Willingham drove in all five runs for the Nats, while Hernandez pitched seven scoreless innings for the victory.
The first four runs Willingham drove in were scored on a three-run triple that became a grand slam off left-hander Johan Santana.
With the bases loaded and one out in the first inning, Willingham drove a 2-2 changeup off the center-field wall that bounced back onto the field of play. Two runs scored, before Adam Dunn barreled into catcher Rod Barajas, scoring a third run and knocking the ball loose.
"It looked pretty scary. I wouldn't want to have a 300-pound man running into me," Willingham said.
With the ball on the ground, Willingham also attempted to score, but Barajas managed to recover and tag him out.
Nationals manager Jim Riggleman came out and argued that the ball cleared the fence in center. After the umpires reviewed the play on video, it was ruled a grand slam, giving the Nationals a 4-0 lead. The ball clearly went over the orange line in center field.
"I really didn't know if it was a home run," Willingham said. "I was running around first when the ball hit off the wall. I really didn't see it hit off the wall. I was watching Adam in front of me and he wasn't running real fast. He thought it was a home run. There were a lot of things that happened in that play. I tried to score and got called out. For the umpires to say it was a home run, it was nice."
Two innings later, Willingham stroked a Santana fastball and drove in Cristian Guzman with a double to center field. It marked the second day in a row that one player knocked in all the team's runs. On Saturday, Willy Taveras drove in all of Washington's runs in a 4-3 victory.
After six games, Willingham is 8-for-19 [.471] with a home run and a team-leading seven RBIs. Riggleman is hoping that Willingham's success at the plate can rub off on the rest of the lineup. As a team, the Nationals are hitting .226.
"To this point, we won a couple of ballgames and we haven't got started offensively," Riggleman said. "It's good to see it happen today. Adam had some good at-bats, and he didn't have a lot to show for it. He is seeing a lot of pitches. He got the pitch count up on Santana -- made him throw a lot."
Hernandez limited the Mets to five hits and allowed only two runners to reach scoring position. He threw just 88 pitches, but acknowledged that he didn't have anything left after the seventh inning.
"He works off your aggressiveness," Mets third baseman David Wright said. "He's working really the outer half of the plate -- throwing the ball where he wanted to. And a guy like that shows you that you don't have to be overpowering to be successful at this level."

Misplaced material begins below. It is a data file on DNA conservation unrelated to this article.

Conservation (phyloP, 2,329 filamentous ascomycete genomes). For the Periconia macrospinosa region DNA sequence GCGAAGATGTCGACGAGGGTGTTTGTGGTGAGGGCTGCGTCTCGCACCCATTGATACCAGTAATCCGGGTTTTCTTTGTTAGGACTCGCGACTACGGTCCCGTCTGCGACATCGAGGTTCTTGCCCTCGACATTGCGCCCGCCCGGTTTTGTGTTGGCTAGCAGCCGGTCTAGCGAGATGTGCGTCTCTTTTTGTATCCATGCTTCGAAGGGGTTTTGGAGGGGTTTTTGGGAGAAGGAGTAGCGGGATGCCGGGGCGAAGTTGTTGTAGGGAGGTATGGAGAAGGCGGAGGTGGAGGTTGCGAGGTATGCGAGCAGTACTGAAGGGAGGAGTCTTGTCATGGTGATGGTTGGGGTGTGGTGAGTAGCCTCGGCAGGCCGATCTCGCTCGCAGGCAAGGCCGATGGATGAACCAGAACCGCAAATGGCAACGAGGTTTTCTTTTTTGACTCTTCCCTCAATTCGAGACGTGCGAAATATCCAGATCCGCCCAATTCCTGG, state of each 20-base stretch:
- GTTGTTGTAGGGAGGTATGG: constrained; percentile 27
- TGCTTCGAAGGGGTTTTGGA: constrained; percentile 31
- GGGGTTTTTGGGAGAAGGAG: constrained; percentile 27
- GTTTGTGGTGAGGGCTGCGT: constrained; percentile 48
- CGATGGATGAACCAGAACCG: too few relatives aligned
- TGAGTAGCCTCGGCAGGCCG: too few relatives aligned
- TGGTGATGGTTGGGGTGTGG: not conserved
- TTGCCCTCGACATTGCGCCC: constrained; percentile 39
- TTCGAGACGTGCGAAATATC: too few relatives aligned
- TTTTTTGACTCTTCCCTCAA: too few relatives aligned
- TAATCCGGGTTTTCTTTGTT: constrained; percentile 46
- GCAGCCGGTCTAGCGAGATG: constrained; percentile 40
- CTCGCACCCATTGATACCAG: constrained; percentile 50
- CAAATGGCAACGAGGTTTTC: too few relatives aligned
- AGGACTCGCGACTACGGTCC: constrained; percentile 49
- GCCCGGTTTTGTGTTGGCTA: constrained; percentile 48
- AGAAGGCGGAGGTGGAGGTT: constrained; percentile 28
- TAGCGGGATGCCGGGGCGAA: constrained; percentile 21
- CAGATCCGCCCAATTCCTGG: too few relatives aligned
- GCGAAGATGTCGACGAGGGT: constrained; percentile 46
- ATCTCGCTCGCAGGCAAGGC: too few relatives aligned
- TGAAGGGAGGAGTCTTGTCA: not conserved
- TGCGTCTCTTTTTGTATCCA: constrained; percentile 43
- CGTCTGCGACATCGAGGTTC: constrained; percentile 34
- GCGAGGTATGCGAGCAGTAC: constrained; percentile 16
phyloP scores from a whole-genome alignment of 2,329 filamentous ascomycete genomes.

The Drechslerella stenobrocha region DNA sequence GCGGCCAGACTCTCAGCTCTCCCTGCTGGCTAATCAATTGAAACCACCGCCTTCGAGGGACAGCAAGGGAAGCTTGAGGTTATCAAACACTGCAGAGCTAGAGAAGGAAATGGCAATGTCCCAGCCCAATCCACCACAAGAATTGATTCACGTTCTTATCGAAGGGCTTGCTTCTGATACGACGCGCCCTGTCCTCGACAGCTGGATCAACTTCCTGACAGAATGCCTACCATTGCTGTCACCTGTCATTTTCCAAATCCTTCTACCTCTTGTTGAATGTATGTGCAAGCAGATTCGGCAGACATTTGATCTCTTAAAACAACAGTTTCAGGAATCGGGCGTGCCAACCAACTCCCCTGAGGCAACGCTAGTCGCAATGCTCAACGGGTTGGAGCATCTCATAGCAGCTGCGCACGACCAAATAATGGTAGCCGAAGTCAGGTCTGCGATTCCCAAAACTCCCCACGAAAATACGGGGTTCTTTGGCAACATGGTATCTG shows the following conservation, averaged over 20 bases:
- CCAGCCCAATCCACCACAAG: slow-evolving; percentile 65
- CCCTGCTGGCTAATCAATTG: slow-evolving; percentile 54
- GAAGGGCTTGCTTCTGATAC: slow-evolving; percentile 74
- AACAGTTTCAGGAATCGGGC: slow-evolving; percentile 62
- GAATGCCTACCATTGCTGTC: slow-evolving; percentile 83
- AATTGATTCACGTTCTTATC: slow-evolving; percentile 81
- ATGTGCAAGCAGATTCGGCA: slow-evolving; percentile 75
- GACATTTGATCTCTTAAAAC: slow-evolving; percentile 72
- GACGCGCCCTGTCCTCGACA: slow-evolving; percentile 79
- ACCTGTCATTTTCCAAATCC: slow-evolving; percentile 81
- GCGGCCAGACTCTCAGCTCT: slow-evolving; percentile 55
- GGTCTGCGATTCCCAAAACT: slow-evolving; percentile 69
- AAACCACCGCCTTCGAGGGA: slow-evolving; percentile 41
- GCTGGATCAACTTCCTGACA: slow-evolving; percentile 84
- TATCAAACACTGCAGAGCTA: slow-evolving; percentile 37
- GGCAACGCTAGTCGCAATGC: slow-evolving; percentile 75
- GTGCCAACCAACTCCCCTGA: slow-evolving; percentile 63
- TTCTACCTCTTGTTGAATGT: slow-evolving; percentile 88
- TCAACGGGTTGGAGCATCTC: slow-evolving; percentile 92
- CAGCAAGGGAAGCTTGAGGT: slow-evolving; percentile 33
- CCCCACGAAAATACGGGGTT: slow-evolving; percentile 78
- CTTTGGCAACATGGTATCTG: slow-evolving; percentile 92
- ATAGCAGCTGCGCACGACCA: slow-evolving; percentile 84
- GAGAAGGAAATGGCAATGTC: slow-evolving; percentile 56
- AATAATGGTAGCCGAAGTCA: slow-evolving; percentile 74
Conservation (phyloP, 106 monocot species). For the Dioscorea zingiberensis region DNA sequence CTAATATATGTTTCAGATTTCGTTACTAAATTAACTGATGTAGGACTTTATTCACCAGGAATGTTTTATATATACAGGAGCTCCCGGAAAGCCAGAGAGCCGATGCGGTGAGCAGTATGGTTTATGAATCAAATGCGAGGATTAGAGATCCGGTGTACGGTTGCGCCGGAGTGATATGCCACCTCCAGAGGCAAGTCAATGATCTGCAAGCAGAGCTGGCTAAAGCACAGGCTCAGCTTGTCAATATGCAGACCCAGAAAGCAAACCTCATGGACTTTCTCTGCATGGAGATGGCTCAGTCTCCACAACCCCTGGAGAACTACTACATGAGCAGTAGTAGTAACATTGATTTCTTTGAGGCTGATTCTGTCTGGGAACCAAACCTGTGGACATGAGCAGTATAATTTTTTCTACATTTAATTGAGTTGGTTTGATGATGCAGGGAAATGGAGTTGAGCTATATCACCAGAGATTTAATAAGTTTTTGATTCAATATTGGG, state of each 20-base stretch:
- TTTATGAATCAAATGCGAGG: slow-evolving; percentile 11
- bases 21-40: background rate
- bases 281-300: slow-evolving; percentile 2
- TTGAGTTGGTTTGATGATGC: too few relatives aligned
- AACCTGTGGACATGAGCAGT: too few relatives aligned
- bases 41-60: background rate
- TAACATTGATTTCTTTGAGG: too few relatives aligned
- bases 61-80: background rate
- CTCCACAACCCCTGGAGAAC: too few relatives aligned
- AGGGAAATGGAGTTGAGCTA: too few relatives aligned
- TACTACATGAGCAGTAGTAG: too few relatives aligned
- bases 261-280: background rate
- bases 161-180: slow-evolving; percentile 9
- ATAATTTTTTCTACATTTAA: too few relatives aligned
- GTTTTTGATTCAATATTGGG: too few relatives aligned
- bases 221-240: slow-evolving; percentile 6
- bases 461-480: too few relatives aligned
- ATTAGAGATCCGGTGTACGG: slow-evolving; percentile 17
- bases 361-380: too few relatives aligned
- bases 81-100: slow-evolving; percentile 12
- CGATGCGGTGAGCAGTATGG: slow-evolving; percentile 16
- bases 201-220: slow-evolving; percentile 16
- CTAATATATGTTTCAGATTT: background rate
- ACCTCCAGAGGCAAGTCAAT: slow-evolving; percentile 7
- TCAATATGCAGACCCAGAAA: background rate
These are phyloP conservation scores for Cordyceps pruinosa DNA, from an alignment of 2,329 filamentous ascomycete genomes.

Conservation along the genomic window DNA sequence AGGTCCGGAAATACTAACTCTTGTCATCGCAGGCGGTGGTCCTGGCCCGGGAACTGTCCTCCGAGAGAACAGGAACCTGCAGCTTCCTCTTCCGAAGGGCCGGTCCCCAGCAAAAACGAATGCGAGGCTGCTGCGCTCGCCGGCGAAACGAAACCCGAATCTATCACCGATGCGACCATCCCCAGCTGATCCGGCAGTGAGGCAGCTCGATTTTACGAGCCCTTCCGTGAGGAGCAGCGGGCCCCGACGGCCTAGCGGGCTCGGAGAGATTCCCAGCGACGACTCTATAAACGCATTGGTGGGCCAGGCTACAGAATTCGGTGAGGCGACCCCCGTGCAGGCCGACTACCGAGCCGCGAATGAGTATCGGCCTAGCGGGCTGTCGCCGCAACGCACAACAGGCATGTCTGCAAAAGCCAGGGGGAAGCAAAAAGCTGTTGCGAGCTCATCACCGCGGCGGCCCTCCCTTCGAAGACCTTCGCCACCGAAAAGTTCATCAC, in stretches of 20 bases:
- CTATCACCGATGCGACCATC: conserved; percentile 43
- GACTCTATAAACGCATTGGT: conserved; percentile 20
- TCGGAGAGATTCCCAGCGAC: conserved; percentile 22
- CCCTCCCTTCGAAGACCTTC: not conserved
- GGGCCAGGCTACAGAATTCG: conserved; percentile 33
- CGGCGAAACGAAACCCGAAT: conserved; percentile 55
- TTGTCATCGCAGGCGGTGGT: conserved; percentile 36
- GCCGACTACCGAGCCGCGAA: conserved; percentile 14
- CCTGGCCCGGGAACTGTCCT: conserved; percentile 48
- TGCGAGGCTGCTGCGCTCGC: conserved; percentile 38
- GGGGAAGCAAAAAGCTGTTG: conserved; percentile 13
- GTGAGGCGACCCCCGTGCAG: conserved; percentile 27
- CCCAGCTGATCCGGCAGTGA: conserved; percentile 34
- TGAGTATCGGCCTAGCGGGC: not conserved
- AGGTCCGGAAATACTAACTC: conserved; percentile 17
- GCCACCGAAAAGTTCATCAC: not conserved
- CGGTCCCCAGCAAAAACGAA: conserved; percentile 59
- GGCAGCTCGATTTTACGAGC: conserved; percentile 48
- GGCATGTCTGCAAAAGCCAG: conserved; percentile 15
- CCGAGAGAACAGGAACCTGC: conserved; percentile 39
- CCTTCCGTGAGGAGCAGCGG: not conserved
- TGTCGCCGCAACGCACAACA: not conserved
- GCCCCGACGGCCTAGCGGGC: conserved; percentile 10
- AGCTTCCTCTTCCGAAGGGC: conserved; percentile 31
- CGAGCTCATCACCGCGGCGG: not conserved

It's amazing that Hernandez, who didn't have much of a Spring Training, went as far as he did in the game. He pitched in only two Grapefruit League games, because he was trying to get into pitching shape after signing a Minor League contract with the club in late February. Hernandez didn't go more than five innings in a Spring Training game.
When the regular season started, Hernandez was left behind in order for the team to carry eight relievers. Washington didn't need a fifth starter until Sunday, because of the off-day Tuesday.
Hernandez spent most of his down time in Miami, where he lives, but had bullpen sessions and pitched in an intrasquad game in the team's complex in Viera, Fla.
"Livo said he had had enough," Riggleman said after Sunday's game. "I wasn't thinking about taking him out, but I did know in Spring Training, he never went seven innings. But it was nice day to pitch, in terms of the weather. It wasn't a draining-type day. When he came off after the seventh, he said he was done."
Hernandez said he didn't feel any added satisfaction by beating the Mets, who released him in August.
"I'm not that kind of guy. What happened last year was business," Hernandez said. "I'm not the owner of the team. They threw me off the club. I can't do anything about it. I wasn't happy about it, but you see it every day."
Bill Ladson is a reporter for MLB.com. This story was not subject to the approval of Major League Baseball or its clubs.